Coleman sighting

There’s about to be a Norm Coleman sighting. He’s scheduled a 3 p.m. “media availability” at the Capitol today. It’s unclear whether he’ll answer any questions. Yesterday, his opponent — Al Franken — refused to answer any questions when he made his first public appearance since the recount started.

MPR will carry the event live on its news and information service stations.

FYI, the Franken campaign has ignored the questions I’ve sent over numerous times.

  • Give me a break. What makes you think the Franken campaign cares to answer your questions?

  • Bob Collins

    Clearly the Franken campaign does not care to answer *my* questions but you know, Aaron, we ask these questions on behalf of the people of Minnesota and listeners and it’s not an unreasonable expectation for a person who campaigned for two years to represent us in the Senate, to use the bully pulpit to speak to issues that — hard as this is to believe — are important.

    The same, by the way, goes for Norm Coleman.

    Bottom line: It speaks to arrogance. Not because he wouldn’t answer *my* questions, but because he didn’t feel it necessary to answer ANYBODY’S questions, including the people of Minnesota.

    We still don’t really know who Al Franken is on many issues. As I’ve written before, the debates were horrible and he answered questions with a standard stump speech from which he rarely departed.

    By the way, you didn’t mention you are associated with the Franken campaign.

  • Bob-

    Franken has answered tons of press questions over the last months, had very detailed issue-based press conferences (where he answered questions from reporters) and did extensive phone and in-person interviews. He made numerous television appearances and was even a guest at MPR many times, not including the debates. My guess is that he’s probably answered 50 questions asked directly by MPR’s Mark Zdechlik, for example.

    Bob Collins’ questions do not necessarily represent “anybody’s questions” nor the “questions from the people of Minnesota.

    As for your request for disclaimer, I did volunteer for Franken’s campaign up to the DFL endorsement but quit when I started writing for MNpublius back in July. I don’t have any special privilege and they treat me as media, the same way they treat you as media.

    And many times I don’t get answers to my questions either. The difference is that I’m not saying that if he doesn’t answer my questions it’s a disservice to Minnesotans.

  • Bob Collins

    //Bob Collins’ questions do not necessarily represent “anybody’s questions” nor the “questions from the people of Minnesota.

    No, you’re right. They don’t NECESSARILY represent anybody’s questions. But, you know? I think this time they do. I think the people of Minnesota actually ARE interested in the future of Israel and the Palestinians. I think the people of Minnesota actually ARE interested in a senator’s position on the coming stimulus package. I would have thought the Ford plant autoworkers were interested in the auto bailout bill.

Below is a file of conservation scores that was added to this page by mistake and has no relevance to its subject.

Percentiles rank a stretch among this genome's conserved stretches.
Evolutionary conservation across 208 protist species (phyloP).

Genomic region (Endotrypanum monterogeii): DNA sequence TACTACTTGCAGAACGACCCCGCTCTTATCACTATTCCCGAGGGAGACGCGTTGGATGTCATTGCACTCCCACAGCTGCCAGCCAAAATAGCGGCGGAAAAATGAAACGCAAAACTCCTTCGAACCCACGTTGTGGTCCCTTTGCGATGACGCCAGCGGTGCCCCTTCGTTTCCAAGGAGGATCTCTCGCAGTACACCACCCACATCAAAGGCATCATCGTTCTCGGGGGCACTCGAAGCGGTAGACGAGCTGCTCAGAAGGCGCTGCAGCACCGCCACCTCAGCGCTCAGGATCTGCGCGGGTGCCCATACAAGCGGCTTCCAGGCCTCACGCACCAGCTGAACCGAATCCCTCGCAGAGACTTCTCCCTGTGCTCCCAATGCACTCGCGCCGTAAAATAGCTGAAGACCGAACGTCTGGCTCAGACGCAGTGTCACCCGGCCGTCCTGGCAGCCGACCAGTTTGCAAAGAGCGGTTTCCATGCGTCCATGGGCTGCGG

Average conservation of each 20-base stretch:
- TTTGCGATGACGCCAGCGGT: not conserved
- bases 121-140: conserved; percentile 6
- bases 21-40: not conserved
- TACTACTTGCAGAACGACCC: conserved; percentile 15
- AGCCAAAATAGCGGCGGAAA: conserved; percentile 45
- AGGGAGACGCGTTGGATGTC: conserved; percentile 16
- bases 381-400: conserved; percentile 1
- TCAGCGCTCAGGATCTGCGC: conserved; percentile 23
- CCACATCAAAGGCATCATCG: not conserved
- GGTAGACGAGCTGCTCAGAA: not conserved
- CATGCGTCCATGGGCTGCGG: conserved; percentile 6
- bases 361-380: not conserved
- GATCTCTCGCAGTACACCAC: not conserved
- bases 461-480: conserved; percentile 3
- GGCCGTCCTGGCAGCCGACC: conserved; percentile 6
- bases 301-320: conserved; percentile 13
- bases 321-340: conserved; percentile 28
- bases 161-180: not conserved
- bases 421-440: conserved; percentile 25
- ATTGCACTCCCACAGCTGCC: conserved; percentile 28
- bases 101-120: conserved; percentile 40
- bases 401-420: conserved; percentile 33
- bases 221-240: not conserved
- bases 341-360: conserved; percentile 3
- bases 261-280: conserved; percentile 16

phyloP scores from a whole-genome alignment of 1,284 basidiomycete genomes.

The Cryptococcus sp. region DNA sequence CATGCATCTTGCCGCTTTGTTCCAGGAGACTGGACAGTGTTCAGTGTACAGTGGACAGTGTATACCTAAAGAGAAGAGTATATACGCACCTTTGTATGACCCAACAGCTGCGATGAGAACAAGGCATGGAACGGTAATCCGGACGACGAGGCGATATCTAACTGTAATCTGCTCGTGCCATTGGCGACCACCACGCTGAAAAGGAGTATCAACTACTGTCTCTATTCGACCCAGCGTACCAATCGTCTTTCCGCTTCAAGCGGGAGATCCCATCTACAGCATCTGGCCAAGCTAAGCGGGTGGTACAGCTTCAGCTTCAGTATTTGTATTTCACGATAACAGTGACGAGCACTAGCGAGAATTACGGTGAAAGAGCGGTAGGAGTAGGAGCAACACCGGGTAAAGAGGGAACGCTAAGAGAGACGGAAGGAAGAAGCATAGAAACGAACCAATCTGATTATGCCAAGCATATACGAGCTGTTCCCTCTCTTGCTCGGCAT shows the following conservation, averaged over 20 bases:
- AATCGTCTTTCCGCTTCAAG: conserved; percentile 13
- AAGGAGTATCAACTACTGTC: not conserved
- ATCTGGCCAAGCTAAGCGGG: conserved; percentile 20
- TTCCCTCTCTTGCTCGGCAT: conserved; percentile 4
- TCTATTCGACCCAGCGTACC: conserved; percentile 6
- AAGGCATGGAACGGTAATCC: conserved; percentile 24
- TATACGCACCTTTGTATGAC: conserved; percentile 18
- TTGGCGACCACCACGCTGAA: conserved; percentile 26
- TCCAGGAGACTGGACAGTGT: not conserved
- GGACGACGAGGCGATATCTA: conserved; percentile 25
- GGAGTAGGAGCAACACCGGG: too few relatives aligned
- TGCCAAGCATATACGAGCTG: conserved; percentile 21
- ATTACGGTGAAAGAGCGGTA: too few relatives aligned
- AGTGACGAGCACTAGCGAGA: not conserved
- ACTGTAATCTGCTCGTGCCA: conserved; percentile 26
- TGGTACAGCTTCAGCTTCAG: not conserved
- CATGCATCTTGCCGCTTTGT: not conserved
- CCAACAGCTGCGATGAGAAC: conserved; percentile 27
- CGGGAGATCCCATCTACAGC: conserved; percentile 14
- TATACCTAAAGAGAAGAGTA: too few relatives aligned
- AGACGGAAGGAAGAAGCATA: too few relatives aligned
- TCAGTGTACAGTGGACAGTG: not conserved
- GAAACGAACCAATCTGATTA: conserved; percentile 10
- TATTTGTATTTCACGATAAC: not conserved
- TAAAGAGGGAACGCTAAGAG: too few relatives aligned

When last we left Franken on the issues, he was saying that he would’ve sacrificed mental health parity in exchange for not having the Wall St. bailout. Fine, but those choices have gotten even *more* severe since he made that comment. But just because *I’m* interested in actual issues facing America, doesn’t mean you have to be. You may not think they’re very important questions just as the Franken campaign obviously doesn’t think they’re very important questions.

    I’m sorry, Aaron, but this comes with the job Franken and his entourage said he wanted and he said he wanted those because of the issues facing the country, questions about which you do not believe are proper.

    “This victory is incredibly humbling, not just because it was so narrow, but because of the tremendous responsibility it gives me on behalf of the people of Minnesota,” he said on Monday.

    So no crying now that the mean old news media wants to ask the senator some tough questions unrelated to his election. Nobody holds a gun to a politician’s forehead forcing them to take the job.

  • Michelle

    Bob, has the Franken campaign given you any reason as to why they haven’t answered your questions? I guess you say that they have ignored the questions you have sent, so probably not. Franken does list his stand on issues on his web site, but perhaps he isn’t addressing some issues, like Israel/Hamas.

  • Bob Collins

    The question isn’t about me or my questions, it’s about responding to issues and weighing in. And, like I say, it pertains to both candidates. Personally, I never made any deal with anyone to stop evaluating the ability of these folks to represent me in the Senate just because the polls closed. To me, if I — the typical Minnesota resident — was important to you before the polls closed, I should be important to you AFTER the polls close.

    Al Franken won, claimed the job as Minnesota’s next U.S. senator, and then refused to answer any questions about what that means, what he thinks, or what his plans are.

    Norm Coleman lost and today answered questions.

    People may not like the answers, and they obviously don’t like Norm Coleman, but facts are facts and the fact is one of these two guys — when they FINALLY came out of hiding — subjected themselves to public scrutiny by virtue of asking questions, and one did not.

    If Franken had taken questions, my suspicion is one of the first ones would be, “if you were Norm Coleman, what would you do?”

    Answer that question, and you give up weeks of press releases from your campaign staff criticizing Coleman, of course.